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  13. I would say the polls are pretty much at the bare hard core vote now for the Tories and the “dithering” is between Labour and Lib Dem, the undecided migrate from one to the other, a mean value for Labour’s core vote being in the high 20s. (obviously considerably lower in England, more in Wales and about 75% in Scotland)

    Still predict roughly 39-42/27-30/18-20. Personally I don’t believe Cameron will open up the big guns until the election is actually called.

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  14. Sue Marsh

    You make some good points but miss the most important one on your side of the argument.

    In 2005 it seemed to many that the challenge for the Conservatives was too great to gain a majority in one election and it would have been considered then, that to get to where they are now, would realistically be as much as could be hoped for.

    That they were even higher in the polls a few months ago is not to the credit of the Conservatves but because Labour have lost not just support but the respect of the electorate.

    Dissembling over Iraq, expenses and petty internal squabbles have all played a part in discrediting Labour.

    Since Formula One, voters have held the Labour government in contempt because of their gullability and infatuation with the rich and for taking the rich at their own assessment of their self worth, but the banking debacle has turned contempt into ridicule, which is much more dangerous.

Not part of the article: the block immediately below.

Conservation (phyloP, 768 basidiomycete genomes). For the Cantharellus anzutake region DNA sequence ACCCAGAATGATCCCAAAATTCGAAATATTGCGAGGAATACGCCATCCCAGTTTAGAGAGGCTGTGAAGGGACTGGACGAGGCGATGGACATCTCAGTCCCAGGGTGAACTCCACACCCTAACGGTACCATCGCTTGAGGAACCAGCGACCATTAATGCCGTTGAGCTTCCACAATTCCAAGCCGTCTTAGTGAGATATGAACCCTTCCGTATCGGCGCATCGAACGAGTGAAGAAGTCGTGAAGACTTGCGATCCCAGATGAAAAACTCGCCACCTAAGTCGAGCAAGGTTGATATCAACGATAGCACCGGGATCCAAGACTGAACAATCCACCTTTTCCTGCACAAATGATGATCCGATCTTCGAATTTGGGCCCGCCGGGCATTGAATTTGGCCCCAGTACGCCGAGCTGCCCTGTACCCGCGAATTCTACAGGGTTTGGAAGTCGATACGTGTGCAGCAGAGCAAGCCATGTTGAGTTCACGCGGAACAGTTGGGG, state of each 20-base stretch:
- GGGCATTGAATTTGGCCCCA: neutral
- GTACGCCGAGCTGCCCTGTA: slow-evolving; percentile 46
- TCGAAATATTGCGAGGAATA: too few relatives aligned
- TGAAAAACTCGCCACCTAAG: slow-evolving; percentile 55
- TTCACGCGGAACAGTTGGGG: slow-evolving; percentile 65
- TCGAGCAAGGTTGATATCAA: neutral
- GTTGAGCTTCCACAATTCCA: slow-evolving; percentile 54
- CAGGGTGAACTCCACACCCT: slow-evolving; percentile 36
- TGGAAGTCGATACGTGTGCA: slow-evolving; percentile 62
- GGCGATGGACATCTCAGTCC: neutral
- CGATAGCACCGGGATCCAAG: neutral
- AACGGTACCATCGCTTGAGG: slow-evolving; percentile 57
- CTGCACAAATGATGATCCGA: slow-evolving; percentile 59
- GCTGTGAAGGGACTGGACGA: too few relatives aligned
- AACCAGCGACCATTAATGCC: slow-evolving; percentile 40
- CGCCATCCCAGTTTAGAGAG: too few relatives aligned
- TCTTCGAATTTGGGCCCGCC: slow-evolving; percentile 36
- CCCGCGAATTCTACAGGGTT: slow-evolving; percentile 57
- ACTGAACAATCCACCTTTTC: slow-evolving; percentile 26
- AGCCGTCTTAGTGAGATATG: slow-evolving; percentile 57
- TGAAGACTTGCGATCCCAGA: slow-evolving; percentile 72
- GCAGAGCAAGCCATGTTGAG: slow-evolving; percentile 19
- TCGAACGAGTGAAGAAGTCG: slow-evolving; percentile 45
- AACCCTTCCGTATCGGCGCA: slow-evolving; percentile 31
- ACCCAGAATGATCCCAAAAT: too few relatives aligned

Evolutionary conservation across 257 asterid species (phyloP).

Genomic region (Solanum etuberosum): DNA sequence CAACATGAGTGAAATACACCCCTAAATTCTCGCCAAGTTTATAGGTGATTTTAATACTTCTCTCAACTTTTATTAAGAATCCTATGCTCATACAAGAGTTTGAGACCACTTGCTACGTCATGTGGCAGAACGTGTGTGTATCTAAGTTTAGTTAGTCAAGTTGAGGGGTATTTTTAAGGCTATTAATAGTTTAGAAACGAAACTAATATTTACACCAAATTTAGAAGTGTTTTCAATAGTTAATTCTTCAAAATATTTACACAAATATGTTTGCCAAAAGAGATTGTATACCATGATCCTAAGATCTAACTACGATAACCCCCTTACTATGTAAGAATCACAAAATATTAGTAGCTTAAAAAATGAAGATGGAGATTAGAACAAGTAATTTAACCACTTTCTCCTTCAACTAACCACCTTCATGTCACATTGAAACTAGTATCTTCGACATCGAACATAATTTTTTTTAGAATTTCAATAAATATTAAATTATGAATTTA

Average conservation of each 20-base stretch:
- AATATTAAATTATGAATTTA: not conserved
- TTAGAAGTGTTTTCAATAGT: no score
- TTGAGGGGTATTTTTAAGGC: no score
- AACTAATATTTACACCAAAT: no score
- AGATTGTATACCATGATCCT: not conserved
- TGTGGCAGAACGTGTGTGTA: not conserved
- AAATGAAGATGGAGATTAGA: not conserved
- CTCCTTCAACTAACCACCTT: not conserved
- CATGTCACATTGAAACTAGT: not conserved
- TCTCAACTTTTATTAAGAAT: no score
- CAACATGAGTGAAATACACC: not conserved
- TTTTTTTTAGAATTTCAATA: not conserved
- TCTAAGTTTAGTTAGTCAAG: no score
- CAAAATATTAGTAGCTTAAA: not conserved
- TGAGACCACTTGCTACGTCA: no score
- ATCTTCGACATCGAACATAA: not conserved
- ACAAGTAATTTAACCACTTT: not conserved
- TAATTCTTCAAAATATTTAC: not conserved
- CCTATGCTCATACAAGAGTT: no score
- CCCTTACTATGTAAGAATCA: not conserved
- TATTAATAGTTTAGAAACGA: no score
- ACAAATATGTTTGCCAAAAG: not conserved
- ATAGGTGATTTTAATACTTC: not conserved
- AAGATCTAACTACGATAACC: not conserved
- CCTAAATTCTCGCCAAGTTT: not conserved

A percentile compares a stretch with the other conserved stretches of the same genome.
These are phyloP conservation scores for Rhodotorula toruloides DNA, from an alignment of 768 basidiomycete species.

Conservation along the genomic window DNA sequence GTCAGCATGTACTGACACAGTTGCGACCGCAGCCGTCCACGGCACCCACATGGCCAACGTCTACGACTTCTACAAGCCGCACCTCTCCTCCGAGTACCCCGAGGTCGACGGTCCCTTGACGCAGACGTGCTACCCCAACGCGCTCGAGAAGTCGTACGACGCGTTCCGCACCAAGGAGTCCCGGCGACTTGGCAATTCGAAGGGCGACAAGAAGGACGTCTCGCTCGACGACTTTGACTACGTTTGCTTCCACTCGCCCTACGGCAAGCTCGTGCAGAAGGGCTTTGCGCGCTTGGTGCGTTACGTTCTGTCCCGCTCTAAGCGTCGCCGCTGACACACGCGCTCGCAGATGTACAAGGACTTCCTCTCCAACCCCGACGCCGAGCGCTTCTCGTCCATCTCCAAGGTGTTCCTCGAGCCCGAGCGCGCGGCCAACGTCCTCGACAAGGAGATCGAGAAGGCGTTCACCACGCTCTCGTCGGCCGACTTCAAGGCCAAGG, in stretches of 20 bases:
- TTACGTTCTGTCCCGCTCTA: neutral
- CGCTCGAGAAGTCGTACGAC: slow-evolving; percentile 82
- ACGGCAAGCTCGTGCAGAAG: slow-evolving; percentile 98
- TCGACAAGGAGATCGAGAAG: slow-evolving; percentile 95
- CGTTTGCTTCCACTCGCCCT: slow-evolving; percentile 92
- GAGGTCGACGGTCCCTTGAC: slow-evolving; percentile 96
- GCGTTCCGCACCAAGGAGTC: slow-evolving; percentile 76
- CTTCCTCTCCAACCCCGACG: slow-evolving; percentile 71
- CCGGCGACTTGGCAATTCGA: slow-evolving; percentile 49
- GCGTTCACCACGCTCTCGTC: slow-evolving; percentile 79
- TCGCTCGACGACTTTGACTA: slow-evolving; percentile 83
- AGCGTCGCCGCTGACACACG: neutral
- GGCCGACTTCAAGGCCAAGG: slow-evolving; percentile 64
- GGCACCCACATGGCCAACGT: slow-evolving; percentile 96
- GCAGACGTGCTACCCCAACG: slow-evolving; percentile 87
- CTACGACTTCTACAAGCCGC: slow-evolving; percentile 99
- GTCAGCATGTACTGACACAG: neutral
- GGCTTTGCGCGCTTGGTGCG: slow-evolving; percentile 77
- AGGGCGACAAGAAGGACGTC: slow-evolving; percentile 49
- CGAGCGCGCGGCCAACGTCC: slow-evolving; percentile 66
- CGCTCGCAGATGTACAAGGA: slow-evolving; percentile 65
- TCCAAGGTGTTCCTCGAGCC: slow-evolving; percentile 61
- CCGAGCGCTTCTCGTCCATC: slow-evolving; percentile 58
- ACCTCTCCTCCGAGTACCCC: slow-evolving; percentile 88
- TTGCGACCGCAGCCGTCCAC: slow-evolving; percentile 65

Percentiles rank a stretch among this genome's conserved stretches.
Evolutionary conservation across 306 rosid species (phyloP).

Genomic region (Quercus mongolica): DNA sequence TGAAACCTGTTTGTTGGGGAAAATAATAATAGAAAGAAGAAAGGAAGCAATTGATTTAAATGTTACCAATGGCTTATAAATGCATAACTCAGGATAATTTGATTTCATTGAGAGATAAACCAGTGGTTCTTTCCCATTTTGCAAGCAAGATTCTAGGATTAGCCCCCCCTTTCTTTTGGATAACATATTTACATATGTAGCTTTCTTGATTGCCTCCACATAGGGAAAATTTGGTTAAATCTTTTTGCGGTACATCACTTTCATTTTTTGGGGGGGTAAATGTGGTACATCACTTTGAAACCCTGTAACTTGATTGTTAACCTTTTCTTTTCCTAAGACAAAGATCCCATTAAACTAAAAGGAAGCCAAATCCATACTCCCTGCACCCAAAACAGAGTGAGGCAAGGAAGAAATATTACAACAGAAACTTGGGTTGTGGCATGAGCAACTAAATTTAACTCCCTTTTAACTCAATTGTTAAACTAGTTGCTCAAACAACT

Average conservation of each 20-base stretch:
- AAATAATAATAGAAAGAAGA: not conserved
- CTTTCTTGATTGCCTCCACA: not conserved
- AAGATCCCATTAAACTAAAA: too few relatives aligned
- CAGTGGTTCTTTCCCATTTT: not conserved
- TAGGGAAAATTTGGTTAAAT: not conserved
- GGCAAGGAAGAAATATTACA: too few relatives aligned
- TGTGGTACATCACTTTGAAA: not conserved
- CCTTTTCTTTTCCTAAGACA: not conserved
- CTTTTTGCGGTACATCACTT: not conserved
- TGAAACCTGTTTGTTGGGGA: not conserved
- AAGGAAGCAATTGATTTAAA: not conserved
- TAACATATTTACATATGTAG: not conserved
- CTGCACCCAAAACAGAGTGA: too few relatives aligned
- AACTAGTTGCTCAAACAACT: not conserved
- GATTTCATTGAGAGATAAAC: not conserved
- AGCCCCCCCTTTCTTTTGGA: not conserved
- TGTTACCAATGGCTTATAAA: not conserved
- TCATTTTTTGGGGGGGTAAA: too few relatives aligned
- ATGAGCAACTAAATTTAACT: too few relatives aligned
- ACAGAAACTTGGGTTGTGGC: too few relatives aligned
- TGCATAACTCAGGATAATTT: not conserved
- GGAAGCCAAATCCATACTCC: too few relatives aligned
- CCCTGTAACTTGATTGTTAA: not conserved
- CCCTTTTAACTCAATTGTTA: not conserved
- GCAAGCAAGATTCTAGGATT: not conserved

Despite that, in Scotland, a fifth of voters – about as many as will vote Conservative – prefer more of a government that they acknowledge is “tired and failing” to a Conservative one.

    Elections are always lost, not won. I do not agree with you – yet – that we are on course for another Labour government, but if we are, and the Conservatives have lost, they should be ashamed, for the voters have rejected their philosophy in preference for continued failure.

    “Vote Labour, we’re crap, but the other lot are worse”

    Do you think that would appeal as an election slogan?

    It would fit with the public mood and rate higher for honesty and credibility than an other electioneering slogan you’ve ever seen.

    Others and Won’t Vote are doing well but in these circumstances is it realy the LibDems who are failing most by missing a huge opportunity?

    In Scotland many who reject independence will vote for the SNP. Although the SNP will gain very few seats they could have a share of the poll about the same as Labour and more than Conservatives. Nearly half the SNP vote will come from people who reject its flagship policy and the very reason for its existence

    Does that tell us that there is something wrong with what passes for democracy in this country?